As you may or may not know, Liberty Private Works lost its hot chef Makoto Ono a couple of months ago when he returned to his hometown for family reasons, leaving the private kitchen high and dry for a while. When I heard from one of the owners that a new chef had been hired, serving "progressive cuisine" of the same high quality we'd come to expect from Makoto, I put my name down to try out the food in early March.
As it turned out, we were the first patrons to dine with the new chef, and ahead of the rest of the crowd, no less, as the kitchen still hasn't officially reopened. As we were technically the guinea pigs, and the menu will be slightly altered based on comments, it's not really fair to do a review, but things were so close to perfect that I couldn't resist jotting down a few notes here. Though the new chef is a Hong Kong boy at heart, his last culinary position was at Daniel Boulud's Daniel in New York, which has strongly influenced his gastronomic style.
As with before, the dinner is a set featuring seven courses, except that it rotates every two weeks or so instead of on a nightly basis (which is no biggie as no one ever visits a private kitchen more than once every couple of weeks, especially not once the waiting list kicks in). As for the menu, the Gallic influence is stronger than the Japanese, resulting in a purer experience if also less experimental.
Raw scallops with grapefruit and passionfruit foam were a great way to start the meal, light and fresh but with enough citrus zing to whet the appetite for more. We were super hungry because some people (ahem, bankers suck, ahem) were an hour late, so we hoovered this up pretty darn quick.
Raw tuna and avocado with cripsy rice was pretty divine, although seemingly out of place in this menu. I won't complain though -- the spicy sauce applied to the tuna was more aggressive that the kind you get at sushi restaurants, which was a pleasant surprise, and the puffed rice (perhaps borrowed from Daniel's menu?) added a generous texture to the combination.
The photo doesn't do this justice, but a giant raviolo filled with a liquid egg yolk sat on a bed of truffle cream, giving you the most intense attack of flavours and textures. A highlight of the night indeed. Truffle is pretty pungent taste, and in my opinion is misused and wasted in many contexts. But Liberty has a good track record with the coveted ingredient (best truffle fries EVER at Liberty Exchange) and here, too, it's used sparingly as an accent. Anything with a liquid egg yolk is a win in my book.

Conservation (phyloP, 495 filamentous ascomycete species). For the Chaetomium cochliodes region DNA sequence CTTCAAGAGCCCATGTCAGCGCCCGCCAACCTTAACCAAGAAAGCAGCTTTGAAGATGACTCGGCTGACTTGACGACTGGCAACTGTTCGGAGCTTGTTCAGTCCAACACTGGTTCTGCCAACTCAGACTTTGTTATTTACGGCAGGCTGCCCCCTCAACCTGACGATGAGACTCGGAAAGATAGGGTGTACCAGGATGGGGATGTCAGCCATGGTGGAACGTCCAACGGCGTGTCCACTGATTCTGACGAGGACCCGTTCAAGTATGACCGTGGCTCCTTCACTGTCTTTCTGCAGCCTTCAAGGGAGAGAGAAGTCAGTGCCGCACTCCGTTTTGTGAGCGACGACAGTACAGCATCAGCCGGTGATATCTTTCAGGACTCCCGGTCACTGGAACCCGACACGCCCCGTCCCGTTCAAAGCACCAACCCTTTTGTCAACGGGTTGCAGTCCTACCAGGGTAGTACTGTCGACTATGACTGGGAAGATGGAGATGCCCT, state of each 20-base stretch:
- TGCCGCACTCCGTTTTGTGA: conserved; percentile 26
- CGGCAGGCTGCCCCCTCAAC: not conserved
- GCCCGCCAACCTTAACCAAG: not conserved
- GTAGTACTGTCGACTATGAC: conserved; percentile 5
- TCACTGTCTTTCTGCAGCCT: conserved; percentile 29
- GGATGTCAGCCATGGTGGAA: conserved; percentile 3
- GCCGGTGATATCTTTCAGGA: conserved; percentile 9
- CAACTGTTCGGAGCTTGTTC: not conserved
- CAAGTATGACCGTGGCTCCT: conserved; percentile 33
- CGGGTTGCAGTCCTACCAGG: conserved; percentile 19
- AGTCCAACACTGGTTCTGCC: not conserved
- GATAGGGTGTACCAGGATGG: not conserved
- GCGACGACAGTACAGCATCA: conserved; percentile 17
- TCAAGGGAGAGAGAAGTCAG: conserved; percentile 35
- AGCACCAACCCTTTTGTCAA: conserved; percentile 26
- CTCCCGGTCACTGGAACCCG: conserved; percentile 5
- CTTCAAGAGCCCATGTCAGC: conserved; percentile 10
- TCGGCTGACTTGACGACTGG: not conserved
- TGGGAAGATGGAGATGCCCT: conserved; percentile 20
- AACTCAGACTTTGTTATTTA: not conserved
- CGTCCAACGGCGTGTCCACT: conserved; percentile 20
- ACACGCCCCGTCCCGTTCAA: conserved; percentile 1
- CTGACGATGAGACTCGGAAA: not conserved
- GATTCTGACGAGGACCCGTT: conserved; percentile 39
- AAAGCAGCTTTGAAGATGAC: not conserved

This salmon had a lot to live up to -- I once deemed Makoto's version to be the best I had ever had in my life as a both a pig and a food journo. And this I did really enjoy, "barely cooked" and seasoned with only a drizzle of sauce to allow the flavours of the salmon to shine through, although I do find this technique of slow-cooking at low temperatures now reminds me very much of Harlan's style; I think it's the new thing he likes to show off with at Gold.
I'll say that as competent as the mains are, it's the appetizers that really sell Liberty Private Works. This, chicken with pancetta and potato gnocchi, was an interesting blend of textures, and beautifully cooked, but a bit over-seasoned. A popular refrain at the table was "how do you want us to eat this?", a query that the chef invariably replied with "everything all together." In this case, it makes a difference -- you need the gnocchi to cut the strength of the pancetta.
Admittedly, by the time we got to the beef duo, I was pretty darn full. At the second or third course I'd thought I might need to make a stop at Cul de Sac after dinner for a pizza to fill the space, but that really was wishful thinking. To sum up my thoughts from one bite of each (the rest I fed to Chris): the short rib was on the dry side; the beef tenderloin was as the name suggests: tender.
The pastry course never was a highlight at Liberty Private Works, and that tradition sort of continues here (it's better at Liberty Exchange!) Though far from stunning, it's certainly not bad.
For an overall comparison, I'd say though the cuisine is much less exploratory than it once was, it's certainly no lower in quality. I'll miss Makoto, but as my dining companions noted, this experience was still far more enjoyable than TBLS (which I haven't gotten to try yet) and a lot more filling than Ta Pantry (after which a pizza filler IS needed). So all you need to know is this: I'll be back. And you should try it too.
Liberty Private Works will be moving to a new location in a couple of months, so stay tuned for an update. It'll be interested to see how things go when they've upgraded to a space that holds 30+ instead of just 16. After all, a private kitchen works best when it is just that -- private.